The following editorial appeared in the Pittsburgh Post-Gazette on Thursday, July 17:
The Federal Trade Commission has run out of patience with Amazon. The government agency sued the online retail giant in Seattle last week for failing to install sufficient protections against online purchases made by children without their parents' consent.
The lack of passwords to prevent children from easily accessing Amazon game apps on its Kindle tablet has resulted in parents becoming liable for "many millions of dollars" of charges, the FTC said.
Using internal company emails to prove its point, the FTC argued that Amazon ignored the vulnerability in its system of so-called in-app purchases. The agency said that before a child is even aware of it, hundreds of dollars in spending can be racked up on a parent's credit card.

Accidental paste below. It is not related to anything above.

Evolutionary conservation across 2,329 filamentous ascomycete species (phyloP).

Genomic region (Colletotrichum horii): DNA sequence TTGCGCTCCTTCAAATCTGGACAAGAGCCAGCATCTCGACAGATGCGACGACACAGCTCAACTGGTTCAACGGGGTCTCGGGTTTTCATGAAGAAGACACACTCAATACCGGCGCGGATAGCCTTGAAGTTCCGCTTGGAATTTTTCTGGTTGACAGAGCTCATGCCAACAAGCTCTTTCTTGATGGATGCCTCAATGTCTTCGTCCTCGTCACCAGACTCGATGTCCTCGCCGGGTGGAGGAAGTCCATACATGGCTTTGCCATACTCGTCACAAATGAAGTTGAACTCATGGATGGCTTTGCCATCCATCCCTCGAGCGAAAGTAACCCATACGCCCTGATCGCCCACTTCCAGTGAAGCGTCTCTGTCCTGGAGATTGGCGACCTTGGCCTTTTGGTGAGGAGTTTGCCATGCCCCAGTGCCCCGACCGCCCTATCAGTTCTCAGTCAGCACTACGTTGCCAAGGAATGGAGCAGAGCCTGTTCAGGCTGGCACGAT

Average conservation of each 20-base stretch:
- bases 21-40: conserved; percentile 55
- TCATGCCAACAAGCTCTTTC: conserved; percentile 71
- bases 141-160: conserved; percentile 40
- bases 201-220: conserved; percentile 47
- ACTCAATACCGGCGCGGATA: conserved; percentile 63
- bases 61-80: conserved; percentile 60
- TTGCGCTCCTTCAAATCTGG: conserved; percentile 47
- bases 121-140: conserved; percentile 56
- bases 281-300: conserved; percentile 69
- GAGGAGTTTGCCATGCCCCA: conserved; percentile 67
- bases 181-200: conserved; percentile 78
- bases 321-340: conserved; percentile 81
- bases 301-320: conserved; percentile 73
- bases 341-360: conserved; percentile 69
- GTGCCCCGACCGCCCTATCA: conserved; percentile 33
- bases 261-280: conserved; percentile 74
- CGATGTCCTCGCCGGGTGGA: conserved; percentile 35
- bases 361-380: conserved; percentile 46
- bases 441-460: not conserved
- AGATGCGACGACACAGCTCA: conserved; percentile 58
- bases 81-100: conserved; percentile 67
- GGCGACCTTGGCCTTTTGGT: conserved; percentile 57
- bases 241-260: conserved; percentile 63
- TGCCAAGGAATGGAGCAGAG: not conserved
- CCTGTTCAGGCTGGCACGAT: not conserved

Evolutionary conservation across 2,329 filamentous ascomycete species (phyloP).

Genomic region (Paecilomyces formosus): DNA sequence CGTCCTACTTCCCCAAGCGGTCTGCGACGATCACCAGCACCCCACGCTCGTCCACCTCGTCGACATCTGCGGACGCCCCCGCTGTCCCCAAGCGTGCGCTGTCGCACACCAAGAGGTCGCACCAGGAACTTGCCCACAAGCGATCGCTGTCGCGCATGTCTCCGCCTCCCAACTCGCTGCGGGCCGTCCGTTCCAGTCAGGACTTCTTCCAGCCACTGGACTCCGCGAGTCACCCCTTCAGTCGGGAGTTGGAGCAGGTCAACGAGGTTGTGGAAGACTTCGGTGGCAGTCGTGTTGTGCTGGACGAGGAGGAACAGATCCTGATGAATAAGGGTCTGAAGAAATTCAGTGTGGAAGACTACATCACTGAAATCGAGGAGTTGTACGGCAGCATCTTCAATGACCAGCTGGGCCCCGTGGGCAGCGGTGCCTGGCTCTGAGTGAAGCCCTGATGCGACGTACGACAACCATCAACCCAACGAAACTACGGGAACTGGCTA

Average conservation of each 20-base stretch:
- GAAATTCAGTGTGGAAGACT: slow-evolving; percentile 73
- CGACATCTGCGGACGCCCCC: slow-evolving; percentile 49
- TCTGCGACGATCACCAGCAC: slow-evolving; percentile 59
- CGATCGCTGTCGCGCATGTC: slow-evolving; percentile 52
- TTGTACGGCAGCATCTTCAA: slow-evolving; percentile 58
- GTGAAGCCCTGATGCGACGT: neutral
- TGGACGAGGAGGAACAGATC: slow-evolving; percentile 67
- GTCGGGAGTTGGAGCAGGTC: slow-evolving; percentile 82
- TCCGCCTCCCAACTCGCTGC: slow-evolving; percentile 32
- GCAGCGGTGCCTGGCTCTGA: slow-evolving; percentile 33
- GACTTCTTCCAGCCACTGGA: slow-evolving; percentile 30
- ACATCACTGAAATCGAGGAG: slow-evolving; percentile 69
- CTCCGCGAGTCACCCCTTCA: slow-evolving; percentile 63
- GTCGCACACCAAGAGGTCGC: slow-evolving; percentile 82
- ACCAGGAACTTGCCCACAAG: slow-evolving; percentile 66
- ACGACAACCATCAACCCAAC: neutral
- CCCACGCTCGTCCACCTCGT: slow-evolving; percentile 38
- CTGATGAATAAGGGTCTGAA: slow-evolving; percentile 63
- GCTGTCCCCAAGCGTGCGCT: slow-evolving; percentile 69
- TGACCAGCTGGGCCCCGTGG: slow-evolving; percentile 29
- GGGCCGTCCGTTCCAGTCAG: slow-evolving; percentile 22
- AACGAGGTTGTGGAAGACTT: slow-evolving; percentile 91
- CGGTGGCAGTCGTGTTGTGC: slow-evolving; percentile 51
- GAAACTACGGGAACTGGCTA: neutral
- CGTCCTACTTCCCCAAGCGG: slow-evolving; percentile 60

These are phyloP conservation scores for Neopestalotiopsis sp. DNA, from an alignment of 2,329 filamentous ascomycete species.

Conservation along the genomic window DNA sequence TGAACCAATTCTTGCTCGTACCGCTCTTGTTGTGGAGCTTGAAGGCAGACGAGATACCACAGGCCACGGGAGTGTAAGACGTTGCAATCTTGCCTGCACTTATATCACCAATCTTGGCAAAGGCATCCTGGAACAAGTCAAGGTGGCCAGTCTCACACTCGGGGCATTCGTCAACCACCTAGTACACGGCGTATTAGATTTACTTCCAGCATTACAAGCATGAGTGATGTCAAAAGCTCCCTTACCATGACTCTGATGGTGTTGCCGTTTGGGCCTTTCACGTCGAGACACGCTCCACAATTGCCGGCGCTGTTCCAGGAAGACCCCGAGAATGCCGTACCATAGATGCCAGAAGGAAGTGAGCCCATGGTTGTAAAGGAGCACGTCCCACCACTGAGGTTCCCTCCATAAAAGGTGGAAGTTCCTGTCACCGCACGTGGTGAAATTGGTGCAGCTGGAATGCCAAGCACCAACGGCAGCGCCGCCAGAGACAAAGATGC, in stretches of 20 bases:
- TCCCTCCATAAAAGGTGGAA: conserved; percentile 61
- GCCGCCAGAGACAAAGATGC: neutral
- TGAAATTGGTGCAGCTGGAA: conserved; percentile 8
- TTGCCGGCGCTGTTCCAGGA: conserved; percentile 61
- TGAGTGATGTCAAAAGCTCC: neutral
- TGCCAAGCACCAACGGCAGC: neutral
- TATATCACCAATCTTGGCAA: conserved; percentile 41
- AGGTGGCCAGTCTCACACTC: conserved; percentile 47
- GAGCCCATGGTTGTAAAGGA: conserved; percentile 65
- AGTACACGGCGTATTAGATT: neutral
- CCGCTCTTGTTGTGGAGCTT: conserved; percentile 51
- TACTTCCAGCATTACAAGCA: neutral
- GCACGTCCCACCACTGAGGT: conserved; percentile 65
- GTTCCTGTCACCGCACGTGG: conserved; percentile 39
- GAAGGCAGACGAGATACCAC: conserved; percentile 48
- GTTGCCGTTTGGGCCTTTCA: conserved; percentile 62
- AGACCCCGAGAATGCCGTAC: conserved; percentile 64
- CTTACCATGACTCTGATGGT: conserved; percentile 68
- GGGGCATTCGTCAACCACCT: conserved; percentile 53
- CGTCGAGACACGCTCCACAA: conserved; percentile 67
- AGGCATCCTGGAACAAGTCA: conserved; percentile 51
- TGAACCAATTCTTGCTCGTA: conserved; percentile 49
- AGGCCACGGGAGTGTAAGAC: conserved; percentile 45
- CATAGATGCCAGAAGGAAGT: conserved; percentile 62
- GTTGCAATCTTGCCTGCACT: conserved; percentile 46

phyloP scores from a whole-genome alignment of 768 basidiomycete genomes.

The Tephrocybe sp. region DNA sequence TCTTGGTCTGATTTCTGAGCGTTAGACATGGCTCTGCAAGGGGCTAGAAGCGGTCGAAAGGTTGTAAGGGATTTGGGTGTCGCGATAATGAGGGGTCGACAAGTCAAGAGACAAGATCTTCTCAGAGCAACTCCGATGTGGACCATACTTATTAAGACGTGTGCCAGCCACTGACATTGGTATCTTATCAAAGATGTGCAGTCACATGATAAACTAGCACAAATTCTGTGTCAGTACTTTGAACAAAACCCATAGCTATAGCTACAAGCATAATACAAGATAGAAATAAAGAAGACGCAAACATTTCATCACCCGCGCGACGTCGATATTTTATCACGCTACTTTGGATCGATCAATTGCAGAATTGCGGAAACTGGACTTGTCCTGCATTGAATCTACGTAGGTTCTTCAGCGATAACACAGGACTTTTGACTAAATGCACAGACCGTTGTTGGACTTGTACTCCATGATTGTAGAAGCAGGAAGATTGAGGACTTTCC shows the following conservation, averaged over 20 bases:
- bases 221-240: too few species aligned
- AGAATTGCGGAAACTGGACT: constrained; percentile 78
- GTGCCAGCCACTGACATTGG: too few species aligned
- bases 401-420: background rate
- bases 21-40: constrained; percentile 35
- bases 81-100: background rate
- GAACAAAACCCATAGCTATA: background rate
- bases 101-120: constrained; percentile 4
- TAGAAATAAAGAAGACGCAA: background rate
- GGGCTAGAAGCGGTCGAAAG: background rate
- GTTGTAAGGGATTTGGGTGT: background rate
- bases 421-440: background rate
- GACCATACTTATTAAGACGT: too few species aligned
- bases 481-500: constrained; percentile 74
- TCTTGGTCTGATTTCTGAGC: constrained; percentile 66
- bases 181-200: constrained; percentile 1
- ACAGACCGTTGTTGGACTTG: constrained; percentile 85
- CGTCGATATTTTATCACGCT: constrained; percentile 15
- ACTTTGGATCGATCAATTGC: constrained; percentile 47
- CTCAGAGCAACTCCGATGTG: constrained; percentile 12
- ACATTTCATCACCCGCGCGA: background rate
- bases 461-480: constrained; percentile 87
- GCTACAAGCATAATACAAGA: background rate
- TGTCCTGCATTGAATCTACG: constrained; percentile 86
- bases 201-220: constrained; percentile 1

Amazon insists that its practices are legal and that the FTC is focusing on what it considers a minor problem. The online retailer said it has refunded money to parents who complain and that, although a password was not needed to make any purchase up to $99 when it began in-app charges in 2011, it did begin requiring a password in 2012 for charges over $20.
The FTC wants Amazon to pay millions of dollars in refunds since 2011, when it began marketing heavily to children. Far from discouraging online innovation, the suit merely seeks to hold the company responsible for bad business practice.